Air purification contract amended pending further research


Board of Trustees vice president, Trisha Murakawa, smiles sharing her thoughts on the Black Student Success Center over Zoom.”I look forward to having that tour in early December because I think it’s very needed. I’m excited about it and I am very happy that it’s happening,” Murakawa said. Khoury Williams/The Union.

The El Camino College Board of Trustees unanimously decided to amend a contract order for air purification units during their Nov. 15 meeting.

The new contract order was recommended to the Board by El Camino College Classified Employees (ECCE), the Facilities Department, and faculty requesting to add 400 more units in addition to the 1,341 purification units that have already been purchased and placed within various buildings around campus.

The first contract order for air purification units was approved by the Board of Trustees (BOT) during their June 21, 2021 meeting.

According to an infographic on the El Camino College (ECC) website, the portable air purification filters are high-efficiency particulate air (HEPA) filters with a 99.97% efficiency rating against small micron particles like airborne contaminants, pollutants and viruses.

The filters cost $1,997 per unit and require annual maintenance and upkeeping costing hundreds of thousands of dollars. Adding 400 additional air purification units would cost $617,580 covered by ECC’s federal Higher Education Emergency Relief Funds (HEERF).

Currently, there are numerous COVID-19 preventative measures set in place at ECC, which include the health screening kiosks, the mask mandate, daily sanitization efforts conducted by the Facilities Department, the air purification unit filters currently on campus and the vaccination mandate scheduled for Jan, 3.

While safety remains a top priority at ECC, the BOT put into question whether 400 additional air purification units are necessary to have amongst the current COVID-19 preventative measures enacted on campus.

“The number one way to prevent transmission of the virus is to get people vaccinated and based on the actions the Board took earlier this year, we are requiring all students, faculty and staff to be vaccinated in January,” Trustee secretary Clifford Numark said. “That [vaccinations] is an incredibly important step.”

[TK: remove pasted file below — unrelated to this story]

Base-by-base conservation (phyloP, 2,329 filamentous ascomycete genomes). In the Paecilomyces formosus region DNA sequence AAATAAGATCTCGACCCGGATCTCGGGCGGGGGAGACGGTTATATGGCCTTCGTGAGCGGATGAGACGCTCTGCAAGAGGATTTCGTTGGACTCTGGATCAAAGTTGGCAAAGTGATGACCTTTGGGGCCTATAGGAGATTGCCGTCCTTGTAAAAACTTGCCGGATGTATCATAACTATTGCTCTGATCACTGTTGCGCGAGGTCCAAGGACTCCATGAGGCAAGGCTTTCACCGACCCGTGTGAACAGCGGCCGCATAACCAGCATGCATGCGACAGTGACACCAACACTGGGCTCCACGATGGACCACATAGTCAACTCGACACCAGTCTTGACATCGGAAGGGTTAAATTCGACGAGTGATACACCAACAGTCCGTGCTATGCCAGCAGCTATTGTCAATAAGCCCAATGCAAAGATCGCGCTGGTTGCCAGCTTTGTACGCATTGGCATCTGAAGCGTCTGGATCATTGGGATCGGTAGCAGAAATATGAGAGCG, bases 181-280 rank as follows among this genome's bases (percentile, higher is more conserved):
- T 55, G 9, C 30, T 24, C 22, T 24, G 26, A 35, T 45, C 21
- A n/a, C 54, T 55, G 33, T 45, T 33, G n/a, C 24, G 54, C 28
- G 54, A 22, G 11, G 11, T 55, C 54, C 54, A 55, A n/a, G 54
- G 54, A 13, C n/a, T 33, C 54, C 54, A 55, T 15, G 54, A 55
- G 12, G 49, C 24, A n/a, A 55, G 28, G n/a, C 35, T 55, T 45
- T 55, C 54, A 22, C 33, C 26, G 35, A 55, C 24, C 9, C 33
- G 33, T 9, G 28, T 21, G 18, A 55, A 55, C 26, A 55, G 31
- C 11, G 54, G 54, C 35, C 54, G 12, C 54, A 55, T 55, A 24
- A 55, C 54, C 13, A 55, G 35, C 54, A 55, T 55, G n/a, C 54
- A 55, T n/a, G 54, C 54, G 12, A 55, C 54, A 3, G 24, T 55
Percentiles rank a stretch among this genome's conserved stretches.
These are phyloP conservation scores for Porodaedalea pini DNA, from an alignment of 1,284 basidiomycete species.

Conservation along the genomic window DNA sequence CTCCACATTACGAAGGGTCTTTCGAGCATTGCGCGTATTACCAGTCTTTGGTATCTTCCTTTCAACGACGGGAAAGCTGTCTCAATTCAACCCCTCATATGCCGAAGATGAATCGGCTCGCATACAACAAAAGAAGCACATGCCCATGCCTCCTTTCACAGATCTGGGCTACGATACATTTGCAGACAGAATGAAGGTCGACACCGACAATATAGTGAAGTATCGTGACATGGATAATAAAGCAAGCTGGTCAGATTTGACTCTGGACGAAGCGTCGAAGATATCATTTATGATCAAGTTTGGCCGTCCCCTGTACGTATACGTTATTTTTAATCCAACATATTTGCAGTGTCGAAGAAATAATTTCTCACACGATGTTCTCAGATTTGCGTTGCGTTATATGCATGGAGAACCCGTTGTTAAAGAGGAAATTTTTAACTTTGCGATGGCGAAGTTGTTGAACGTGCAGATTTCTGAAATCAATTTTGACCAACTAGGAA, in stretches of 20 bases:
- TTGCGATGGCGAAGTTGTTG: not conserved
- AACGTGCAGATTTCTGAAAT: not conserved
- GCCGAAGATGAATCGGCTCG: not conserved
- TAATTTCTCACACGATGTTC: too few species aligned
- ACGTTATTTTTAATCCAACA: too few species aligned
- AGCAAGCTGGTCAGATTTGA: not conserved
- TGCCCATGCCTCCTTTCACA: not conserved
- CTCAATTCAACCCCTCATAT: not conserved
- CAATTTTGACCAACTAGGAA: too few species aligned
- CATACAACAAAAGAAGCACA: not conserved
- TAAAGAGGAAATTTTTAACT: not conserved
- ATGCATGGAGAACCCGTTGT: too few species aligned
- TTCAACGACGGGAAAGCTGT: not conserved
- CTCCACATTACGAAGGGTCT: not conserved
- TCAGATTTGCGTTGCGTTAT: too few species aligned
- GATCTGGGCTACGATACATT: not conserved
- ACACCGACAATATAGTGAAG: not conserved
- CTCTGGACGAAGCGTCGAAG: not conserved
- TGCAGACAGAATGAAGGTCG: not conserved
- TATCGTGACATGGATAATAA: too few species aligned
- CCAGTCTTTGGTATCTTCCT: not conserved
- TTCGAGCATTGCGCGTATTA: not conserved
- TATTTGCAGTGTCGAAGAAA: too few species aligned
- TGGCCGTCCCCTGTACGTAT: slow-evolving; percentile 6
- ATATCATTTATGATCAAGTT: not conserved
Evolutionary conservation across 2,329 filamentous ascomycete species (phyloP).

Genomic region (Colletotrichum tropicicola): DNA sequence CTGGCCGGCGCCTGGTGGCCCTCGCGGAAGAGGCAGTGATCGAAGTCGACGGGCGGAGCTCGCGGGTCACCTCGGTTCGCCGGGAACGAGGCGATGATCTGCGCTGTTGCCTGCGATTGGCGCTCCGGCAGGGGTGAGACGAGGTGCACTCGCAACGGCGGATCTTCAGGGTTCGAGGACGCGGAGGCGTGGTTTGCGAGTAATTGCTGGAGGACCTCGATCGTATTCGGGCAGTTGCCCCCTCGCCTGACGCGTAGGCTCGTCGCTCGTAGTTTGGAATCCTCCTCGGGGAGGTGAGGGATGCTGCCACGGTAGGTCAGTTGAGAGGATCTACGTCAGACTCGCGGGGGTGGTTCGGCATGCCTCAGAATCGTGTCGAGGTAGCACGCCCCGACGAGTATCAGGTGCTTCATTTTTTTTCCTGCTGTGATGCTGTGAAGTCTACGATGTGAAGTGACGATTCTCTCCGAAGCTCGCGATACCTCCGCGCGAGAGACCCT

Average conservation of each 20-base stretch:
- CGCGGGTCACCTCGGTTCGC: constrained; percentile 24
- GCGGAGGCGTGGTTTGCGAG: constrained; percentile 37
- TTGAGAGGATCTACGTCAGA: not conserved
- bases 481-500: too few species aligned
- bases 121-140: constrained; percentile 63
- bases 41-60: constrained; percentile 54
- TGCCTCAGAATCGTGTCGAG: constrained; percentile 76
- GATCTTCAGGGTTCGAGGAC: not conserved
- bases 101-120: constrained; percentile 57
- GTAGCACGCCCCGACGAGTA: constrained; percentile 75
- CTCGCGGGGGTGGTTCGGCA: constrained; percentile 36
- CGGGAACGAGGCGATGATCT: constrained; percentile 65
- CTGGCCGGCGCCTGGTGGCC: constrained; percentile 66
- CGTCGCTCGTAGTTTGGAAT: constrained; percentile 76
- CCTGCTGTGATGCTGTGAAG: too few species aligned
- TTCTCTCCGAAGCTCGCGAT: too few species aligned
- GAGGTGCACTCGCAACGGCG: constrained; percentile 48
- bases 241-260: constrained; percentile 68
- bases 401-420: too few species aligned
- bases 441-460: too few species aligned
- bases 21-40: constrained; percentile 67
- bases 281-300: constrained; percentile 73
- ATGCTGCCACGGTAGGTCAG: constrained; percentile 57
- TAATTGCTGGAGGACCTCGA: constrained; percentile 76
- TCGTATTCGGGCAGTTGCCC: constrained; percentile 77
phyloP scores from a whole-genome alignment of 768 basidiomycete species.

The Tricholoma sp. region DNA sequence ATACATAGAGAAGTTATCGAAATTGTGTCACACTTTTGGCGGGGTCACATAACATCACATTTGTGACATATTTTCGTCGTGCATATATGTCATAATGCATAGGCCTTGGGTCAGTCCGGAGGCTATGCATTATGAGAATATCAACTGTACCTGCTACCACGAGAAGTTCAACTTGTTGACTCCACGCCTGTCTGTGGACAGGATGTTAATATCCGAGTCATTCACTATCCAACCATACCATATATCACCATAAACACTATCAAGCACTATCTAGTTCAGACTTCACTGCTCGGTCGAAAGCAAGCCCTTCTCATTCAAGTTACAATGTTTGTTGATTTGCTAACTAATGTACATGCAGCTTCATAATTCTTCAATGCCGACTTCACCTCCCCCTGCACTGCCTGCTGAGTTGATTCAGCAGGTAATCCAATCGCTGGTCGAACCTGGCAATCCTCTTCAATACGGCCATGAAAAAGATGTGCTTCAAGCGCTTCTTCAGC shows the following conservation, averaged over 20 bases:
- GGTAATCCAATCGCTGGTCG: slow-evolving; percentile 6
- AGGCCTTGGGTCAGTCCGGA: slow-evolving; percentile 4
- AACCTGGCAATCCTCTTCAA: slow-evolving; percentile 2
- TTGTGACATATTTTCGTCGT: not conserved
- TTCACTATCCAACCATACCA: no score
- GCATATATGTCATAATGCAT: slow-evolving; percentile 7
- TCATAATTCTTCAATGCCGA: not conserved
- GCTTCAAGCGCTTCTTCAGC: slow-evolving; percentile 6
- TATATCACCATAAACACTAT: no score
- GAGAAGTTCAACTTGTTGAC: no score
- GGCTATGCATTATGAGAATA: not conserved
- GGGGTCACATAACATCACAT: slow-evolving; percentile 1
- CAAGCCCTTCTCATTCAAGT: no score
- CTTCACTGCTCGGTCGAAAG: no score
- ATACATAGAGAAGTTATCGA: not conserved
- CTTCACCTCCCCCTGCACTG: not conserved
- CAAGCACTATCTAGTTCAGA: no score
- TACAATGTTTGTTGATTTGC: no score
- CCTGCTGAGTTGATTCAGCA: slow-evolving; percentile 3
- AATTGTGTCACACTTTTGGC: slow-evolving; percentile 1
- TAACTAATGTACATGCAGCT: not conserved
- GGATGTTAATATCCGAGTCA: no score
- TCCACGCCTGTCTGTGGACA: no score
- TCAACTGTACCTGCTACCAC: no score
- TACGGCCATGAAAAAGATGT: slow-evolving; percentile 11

The air purification filter contract was first approved in the summer as an early precautionary preventive measure, months before the Board approved the vaccine mandate on Sept. 7.

“In light of all of the things that we could be spending [HEERF] funds on, the question is this right use of this funding that we got from the federal government? There are all kind of other things that HEERF money can be used for,” Numark said.

The first order of air purification units have been installed around the ECC campus, but the question regarding how many units are sufficient enough remains unanswered as the BOT attends to investigate to figure that question out.

“Maybe we don’t cancel the entire order. Maybe there’s something between $0 and $370,000, but maybe have another look and come back with a recommendation,” Trustee member Kenneth Brown said.

BOT vice president Trisha Murakawa said that new buildings at ECC already have HEPA filtration systems installed, which serve the same purpose as the portable air purification filters.

“Given the cost of these [air purification filters] and if it’s not actually needed, then I really feel like we could redirect that [HEERF] money. We could use it towards something that would actually be more useful and helpful towards moving student success,” Murakawa said.

Murakawa said that the biggest goal for this amended contract is to hold a discussion with faculty, ECCE, and the Facilities Department to research and see if they are already safe enough on campus with the current measures in place.

“I understand that it is part of the contract that we have with our classified staff, but I also understand that it’s not part of the agreement that we have with faculty and faculty are requesting these filters,” Murakawa said. “If they learn that they are actually already safe and that we don’t need these filters, then maybe they’ll stop requesting these [filters].

Other topics that the BOT discussed during their Nov. 15 meeting include the approval for a cost of living adjustment increase for faculty, the 2020-2023 Strategic Plan Annual Progress Report and both the Social Justice and Black Student Success Centers, which are currently scheduled to be opening on campus during the Spring 2022 semester.

“There was overwhelming support for it [Black Student Success Center] to be opening on campus. I look forward to having that tour in early December because I think it’s very needed. I’m excited about it and I am very happy that it’s happening,” Murakawa told The Union. “It was a movement on part of the black students, black employees, black faculty and AFAM (The African American Employee Network).”